From my 2011 article in Hudson Patch
The wonderful Pioneer Press article did not get into the fact that the Memorandum of Understanding between WisDOT and the owner was actually signed in 2005 when the site of the bridge crossing was planned to be on the Buckhorn site. The new Stillwater Bridge crossing is several hundred feet south of the Buckhorn property, and several homes on the bluff are between the Buckhorn property and the new crossing. I find it curious that the 2005 MOU states that the sign will be removed in bluff restoration/mitigation when the project was still proposed under the National Wild and Scenic Riverway Act. Athough the act has now been bypassed by Congress, apparently the MOU still stands in light of the new crossing site that is no longer slated for the Buckhorn site. It would be cool to see the bridge funds that are slated for demolition to preserve it and move it to the bike trails.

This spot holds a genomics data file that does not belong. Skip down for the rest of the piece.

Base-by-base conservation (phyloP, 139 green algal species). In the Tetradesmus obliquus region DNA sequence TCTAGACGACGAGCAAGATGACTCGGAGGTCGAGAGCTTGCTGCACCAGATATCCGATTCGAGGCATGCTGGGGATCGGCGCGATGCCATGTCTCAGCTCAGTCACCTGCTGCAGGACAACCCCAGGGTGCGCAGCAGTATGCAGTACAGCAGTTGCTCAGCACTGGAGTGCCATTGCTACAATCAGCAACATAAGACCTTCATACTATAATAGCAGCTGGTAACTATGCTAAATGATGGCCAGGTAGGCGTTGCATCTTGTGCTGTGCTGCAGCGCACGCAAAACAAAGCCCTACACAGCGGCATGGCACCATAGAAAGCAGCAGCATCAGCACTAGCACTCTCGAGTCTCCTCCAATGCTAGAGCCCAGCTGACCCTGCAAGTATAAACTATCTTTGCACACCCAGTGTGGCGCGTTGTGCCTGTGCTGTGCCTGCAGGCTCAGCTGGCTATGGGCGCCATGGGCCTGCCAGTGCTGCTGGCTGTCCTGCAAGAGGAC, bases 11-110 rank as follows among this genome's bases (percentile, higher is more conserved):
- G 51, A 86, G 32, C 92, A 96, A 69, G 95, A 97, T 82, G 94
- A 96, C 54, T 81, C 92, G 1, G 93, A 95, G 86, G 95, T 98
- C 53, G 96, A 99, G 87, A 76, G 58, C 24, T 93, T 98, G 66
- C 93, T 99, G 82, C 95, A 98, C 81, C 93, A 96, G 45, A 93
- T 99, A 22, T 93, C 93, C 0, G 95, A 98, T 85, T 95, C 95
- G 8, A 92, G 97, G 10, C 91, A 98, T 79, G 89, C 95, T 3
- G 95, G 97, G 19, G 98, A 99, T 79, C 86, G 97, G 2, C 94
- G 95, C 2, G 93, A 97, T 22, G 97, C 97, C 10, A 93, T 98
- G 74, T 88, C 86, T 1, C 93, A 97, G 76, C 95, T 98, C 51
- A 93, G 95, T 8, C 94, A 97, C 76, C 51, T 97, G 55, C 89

As I mention in the clip, there was a very vibrant commercial strip history from starting in the 1930s post-prohibition and continuing to the 1970s: taverns, a bowling alley/bar and a drive-in theater, and supper clubs including Hennes/Highlander, Holcombs, the Buckhorn, Country House. Plus there were a ton of supper clubs all allong the Croix from St. Croix Falls, Wis. to Prescott, Wis. Some like the Dalles House still remain. This region has long been a tourist destination and especially Sunday drivers/diners/drinkers back then.